Commenters, friends, family, foes: I can already hear your voices echoing in my ears. “Catherine is not a Shin Megami Tensei game,” you say. And I hear you. I really do. Except, it’s also tangentially related to a Shin Megami Tensei game. Vincent, the anti-hero of Catherine, even makes a cameo appearance in Persona 3 Portable as “Man Drinking Alone,” so anything is possible. The game was developed by the Persona team at Atlus. In these respects, in this “games you should play or read the Wikipedia page of before playing Persona 5” list, Catherine belongs on this list. Catherine is also one of the greatest games of the past decade, but I digress.

Catherine is unlike the Persona series before it. It follows Vincent, a non-ambitious man in a long-term relationship with a woman named Katherine. He frequents a bar every night with his buddies, which you navigate in-game through ordering beers, chatting up patrons, sending text messages. And one night he does the unthinkable: he cheats on Katherine with another woman, who also happens to be named Catherine. Oh, and every night you’re warped into a hellscape where you clamber up a puzzle tower of blocks as sheep try to murder you. Same ol’, same ol’. The game retains the perverse ideology of other Shin Megami Tensei games, but shifts its focus to unseen territory: adulthood, beyond mere teenagers.

Where to Find It: Amazon for Playstation 3 or Xbox 360.

Shin Megami Tensei IV

2013 | Nintendo 3DS

Our Review

Shin Megami Tensei IV was designed to recapture what began the Shin Megami Tensei series all those decades ago, and also be an accessible entry point into the dense series. It’s a fairly typical JRPG: you’re a reincarnated samurai who’s tasked with saving the world; a world caught between two eras: a feudal society and modern-day Tokyo. The game has moral qualms, dastardly revelations, and more that you’ll grow to expect from the Shin Megami Tensei series. And there’s also Shin Megami Tensei IV’s sequel, Shin Megami Tensei IV: Apocalypse, if you still want more once you wrap up the original game.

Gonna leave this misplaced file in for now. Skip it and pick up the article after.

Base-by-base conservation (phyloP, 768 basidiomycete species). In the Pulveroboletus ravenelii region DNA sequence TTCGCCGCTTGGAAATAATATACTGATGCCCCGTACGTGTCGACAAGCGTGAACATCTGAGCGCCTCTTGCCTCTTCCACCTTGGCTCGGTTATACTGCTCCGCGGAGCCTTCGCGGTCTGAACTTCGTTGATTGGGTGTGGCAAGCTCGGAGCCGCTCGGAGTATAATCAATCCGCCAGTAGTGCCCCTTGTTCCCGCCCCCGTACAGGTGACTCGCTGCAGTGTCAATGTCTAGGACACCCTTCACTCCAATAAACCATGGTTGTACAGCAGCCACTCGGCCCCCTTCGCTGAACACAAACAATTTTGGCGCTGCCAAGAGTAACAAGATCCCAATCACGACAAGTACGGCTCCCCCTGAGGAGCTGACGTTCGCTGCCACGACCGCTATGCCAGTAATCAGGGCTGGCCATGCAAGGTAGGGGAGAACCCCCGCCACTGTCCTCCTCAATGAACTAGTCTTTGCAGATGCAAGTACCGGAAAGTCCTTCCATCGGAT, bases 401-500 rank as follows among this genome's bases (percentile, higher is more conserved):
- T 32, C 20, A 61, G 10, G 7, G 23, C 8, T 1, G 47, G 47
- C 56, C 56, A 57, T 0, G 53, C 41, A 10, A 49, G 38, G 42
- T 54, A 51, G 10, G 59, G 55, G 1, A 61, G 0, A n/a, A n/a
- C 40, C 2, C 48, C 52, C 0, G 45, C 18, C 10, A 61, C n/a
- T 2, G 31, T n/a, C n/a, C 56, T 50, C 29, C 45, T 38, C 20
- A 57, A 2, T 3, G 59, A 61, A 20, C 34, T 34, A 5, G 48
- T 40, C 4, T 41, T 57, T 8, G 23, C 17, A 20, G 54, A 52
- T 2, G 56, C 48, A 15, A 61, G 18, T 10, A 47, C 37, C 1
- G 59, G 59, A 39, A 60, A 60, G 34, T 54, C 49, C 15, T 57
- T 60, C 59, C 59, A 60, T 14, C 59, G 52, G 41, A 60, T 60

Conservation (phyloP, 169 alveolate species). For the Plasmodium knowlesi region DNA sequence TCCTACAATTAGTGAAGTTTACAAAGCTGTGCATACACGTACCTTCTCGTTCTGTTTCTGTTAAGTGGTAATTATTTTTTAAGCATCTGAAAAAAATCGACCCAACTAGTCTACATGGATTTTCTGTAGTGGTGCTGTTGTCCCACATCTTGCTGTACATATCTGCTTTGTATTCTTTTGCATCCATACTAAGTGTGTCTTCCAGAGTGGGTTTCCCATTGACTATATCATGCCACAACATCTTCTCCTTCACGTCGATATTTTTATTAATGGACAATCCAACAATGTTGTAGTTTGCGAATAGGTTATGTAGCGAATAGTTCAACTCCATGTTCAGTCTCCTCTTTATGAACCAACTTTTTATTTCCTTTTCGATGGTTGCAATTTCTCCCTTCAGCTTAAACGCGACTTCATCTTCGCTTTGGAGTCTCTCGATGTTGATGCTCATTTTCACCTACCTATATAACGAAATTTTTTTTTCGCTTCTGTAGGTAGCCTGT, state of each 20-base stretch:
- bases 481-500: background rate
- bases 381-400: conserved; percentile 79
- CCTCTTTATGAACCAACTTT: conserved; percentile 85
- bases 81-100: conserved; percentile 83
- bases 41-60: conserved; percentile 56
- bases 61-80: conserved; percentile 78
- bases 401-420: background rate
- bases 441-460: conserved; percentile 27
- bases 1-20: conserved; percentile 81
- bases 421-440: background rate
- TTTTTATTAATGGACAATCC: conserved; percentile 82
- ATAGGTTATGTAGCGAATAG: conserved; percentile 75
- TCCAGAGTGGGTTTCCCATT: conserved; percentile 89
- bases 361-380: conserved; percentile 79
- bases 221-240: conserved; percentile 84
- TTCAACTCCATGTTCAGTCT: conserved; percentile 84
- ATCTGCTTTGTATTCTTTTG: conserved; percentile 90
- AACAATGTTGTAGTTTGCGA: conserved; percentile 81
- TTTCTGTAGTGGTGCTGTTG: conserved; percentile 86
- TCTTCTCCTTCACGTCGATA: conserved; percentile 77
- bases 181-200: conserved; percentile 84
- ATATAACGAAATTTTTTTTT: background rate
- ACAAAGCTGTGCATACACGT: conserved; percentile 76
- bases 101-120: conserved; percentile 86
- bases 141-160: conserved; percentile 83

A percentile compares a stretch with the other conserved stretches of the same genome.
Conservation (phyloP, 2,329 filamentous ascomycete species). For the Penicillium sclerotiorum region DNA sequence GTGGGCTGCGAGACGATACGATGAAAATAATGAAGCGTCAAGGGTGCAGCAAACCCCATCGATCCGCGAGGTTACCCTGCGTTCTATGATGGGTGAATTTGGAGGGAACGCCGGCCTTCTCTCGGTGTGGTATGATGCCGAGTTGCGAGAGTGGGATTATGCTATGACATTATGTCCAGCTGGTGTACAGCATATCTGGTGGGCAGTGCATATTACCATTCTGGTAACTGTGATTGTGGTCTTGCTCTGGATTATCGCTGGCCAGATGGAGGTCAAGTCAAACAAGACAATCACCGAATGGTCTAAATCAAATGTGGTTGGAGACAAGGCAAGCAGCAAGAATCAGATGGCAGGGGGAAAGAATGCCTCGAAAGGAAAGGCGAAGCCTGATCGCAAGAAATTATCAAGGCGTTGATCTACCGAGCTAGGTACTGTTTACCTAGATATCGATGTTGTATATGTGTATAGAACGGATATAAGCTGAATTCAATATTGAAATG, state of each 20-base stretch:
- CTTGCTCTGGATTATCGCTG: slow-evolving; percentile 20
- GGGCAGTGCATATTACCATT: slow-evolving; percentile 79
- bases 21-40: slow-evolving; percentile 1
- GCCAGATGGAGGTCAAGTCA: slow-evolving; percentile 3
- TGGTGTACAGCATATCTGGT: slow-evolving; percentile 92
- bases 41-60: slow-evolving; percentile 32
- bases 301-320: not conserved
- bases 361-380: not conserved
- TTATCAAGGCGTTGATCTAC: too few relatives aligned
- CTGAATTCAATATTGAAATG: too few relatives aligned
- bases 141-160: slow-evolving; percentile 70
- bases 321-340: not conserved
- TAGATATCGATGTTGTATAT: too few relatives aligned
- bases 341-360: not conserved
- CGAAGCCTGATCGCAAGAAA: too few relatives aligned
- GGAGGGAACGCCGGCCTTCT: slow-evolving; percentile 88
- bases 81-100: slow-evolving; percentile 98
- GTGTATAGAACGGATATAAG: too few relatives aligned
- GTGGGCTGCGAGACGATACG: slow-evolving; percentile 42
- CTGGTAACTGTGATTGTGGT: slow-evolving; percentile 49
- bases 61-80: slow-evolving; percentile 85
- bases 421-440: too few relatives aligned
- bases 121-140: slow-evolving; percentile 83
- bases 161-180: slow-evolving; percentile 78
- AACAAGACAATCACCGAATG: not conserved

Where to Find It: Digitally on the eShop, or Amazon.

Persona Q: Shadow of the Labyrinth

2014 | Nintendo 3DS

Our Review

Persona Q: Shadow of Labyrinth is somehow even more fan service-y than all of Persona 4’s spin-offs combined. It’s a crossover game with the characters of both Persona 3 and Persona 4 in the mix (at the start of the game, you can choose what group of heroes you want to start with). They’re cutely chibified, a la, well, a lot of JRPG spin-offs. The dungeons are resoundingly Etrian Odyssey-like, as you actively map out your path on your own map with the 3DS’ bottom touch screen. Persona Q isn’t the greatest of the bunch here, but it’s pleasant and enjoyable, and yet another excuse to spend time with your favorite Persona characters (because lord knows you haven’t already spent hundreds of hours with them already).

Where to Find It: Digitally on the Nintendo eShop, or Amazon.

Persona 4: Dancing All Night

2015 | Playstation Vita

Our Review

Persona 4: Dancing All Night is, uh, different. I initially found myself entranced by its premise in a way that another Persona 4 spin-off—the fighting game Persona 4 Arena—failed to. As if a lightbulb went off in my head upon hearing rhythm games and Persona in the same sentence. But there was another ingredient sorely missed in how the game was described: the fact that it’s basically a soft-sequel to Persona 4, and it’s a lot more of a mystery visual novel than a rhythm game. Persona 4: Dancing All Night is a fitting send-off to the well-trodden heroes of Persona 4, and the ever-adorable Nanako can dance along to the Junes theme. So it’s a win-win situation all around.

Where to Find It: Digitally on the Playstation Store, or Amazon.

Tokyo Mirage Sessions #FE

2016 | Wii U

Our Review

Tokyo Mirage Sessions #FE—in addition to Catherine—might be the most alienating on this list. Tokyo Mirage Sessions is Shin Megami Tensei in the sense that it has demons, though it’s turn-based, fast-paced battles lean more on the Persona-side of the series. It does away with the typical, all-black-everything color palette in turn for something radiantly colorful—just like the Japanese pop idols that star in the game. It surprisingly turned out to be one of my personal favorite games of last year, and I often jokingly refer to it as the Wii U’s last hurrah (because, in all honesty, it was).

Where to Find It: Nintendo eShop, Amazon.

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Caty McCarthy

Senior Editor

Caty McCarthy is a former freelance writer whose work has appeared in Kill Screen, VICE, The AV Club, Kotaku, Polygon, and IGN. When she's not blathering into a podcast mic, reading a book, or playing a billion video games at once, she's probably watching Terrace House or something. She is currently USgamer's Senior Editor.